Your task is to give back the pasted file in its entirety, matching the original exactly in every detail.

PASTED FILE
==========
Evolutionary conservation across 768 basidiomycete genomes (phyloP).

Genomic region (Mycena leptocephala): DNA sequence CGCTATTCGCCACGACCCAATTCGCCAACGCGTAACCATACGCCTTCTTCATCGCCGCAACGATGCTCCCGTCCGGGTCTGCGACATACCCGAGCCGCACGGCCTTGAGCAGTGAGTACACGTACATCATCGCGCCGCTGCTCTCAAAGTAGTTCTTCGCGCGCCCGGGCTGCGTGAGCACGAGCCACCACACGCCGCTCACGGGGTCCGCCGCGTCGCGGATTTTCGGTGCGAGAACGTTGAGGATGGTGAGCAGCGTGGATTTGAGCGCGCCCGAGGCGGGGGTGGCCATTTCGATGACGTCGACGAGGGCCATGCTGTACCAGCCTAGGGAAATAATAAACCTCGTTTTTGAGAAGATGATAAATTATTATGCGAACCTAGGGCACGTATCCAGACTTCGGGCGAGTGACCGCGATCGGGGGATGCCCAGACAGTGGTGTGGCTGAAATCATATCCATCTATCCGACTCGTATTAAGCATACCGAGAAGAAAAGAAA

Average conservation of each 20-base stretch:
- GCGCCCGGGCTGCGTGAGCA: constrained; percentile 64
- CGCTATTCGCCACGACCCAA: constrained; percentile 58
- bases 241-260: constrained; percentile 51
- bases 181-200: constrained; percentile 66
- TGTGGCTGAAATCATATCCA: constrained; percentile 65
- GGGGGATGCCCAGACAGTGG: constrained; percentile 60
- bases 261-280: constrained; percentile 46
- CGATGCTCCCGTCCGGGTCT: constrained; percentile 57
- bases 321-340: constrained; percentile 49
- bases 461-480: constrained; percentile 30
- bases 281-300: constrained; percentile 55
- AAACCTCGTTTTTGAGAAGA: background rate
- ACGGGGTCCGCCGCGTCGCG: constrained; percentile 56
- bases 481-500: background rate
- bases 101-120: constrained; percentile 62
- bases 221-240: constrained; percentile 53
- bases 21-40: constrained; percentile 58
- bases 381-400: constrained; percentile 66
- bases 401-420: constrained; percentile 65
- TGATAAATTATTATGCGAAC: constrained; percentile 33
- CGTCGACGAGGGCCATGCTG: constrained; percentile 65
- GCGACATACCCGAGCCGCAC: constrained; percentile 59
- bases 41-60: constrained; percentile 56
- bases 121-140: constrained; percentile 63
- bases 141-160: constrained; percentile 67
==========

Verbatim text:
Evolutionary conservation across 768 basidiomycete genomes (phyloP).

Genomic region (Mycena leptocephala): DNA sequence CGCTATTCGCCACGACCCAATTCGCCAACGCGTAACCATACGCCTTCTTCATCGCCGCAACGATGCTCCCGTCCGGGTCTGCGACATACCCGAGCCGCACGGCCTTGAGCAGTGAGTACACGTACATCATCGCGCCGCTGCTCTCAAAGTAGTTCTTCGCGCGCCCGGGCTGCGTGAGCACGAGCCACCACACGCCGCTCACGGGGTCCGCCGCGTCGCGGATTTTCGGTGCGAGAACGTTGAGGATGGTGAGCAGCGTGGATTTGAGCGCGCCCGAGGCGGGGGTGGCCATTTCGATGACGTCGACGAGGGCCATGCTGTACCAGCCTAGGGAAATAATAAACCTCGTTTTTGAGAAGATGATAAATTATTATGCGAACCTAGGGCACGTATCCAGACTTCGGGCGAGTGACCGCGATCGGGGGATGCCCAGACAGTGGTGTGGCTGAAATCATATCCATCTATCCGACTCGTATTAAGCATACCGAGAAGAAAAGAAA

Average conservation of each 20-base stretch:
- GCGCCCGGGCTGCGTGAGCA: constrained; percentile 64
- CGCTATTCGCCACGACCCAA: constrained; percentile 58
- bases 241-260: constrained; percentile 51
- bases 181-200: constrained; percentile 66
- TGTGGCTGAAATCATATCCA: constrained; percentile 65
- GGGGGATGCCCAGACAGTGG: constrained; percentile 60
- bases 261-280: constrained; percentile 46
- CGATGCTCCCGTCCGGGTCT: constrained; percentile 57
- bases 321-340: constrained; percentile 49
- bases 461-480: constrained; percentile 30
- bases 281-300: constrained; percentile 55
- AAACCTCGTTTTTGAGAAGA: background rate
- ACGGGGTCCGCCGCGTCGCG: constrained; percentile 56
- bases 481-500: background rate
- bases 101-120: constrained; percentile 62
- bases 221-240: constrained; percentile 53
- bases 21-40: constrained; percentile 58
- bases 381-400: constrained; percentile 66
- bases 401-420: constrained; percentile 65
- TGATAAATTATTATGCGAAC: constrained; percentile 33
- CGTCGACGAGGGCCATGCTG: constrained; percentile 65
- GCGACATACCCGAGCCGCAC: constrained; percentile 59
- bases 41-60: constrained; percentile 56
- bases 121-140: constrained; percentile 63
- bases 141-160: constrained; percentile 67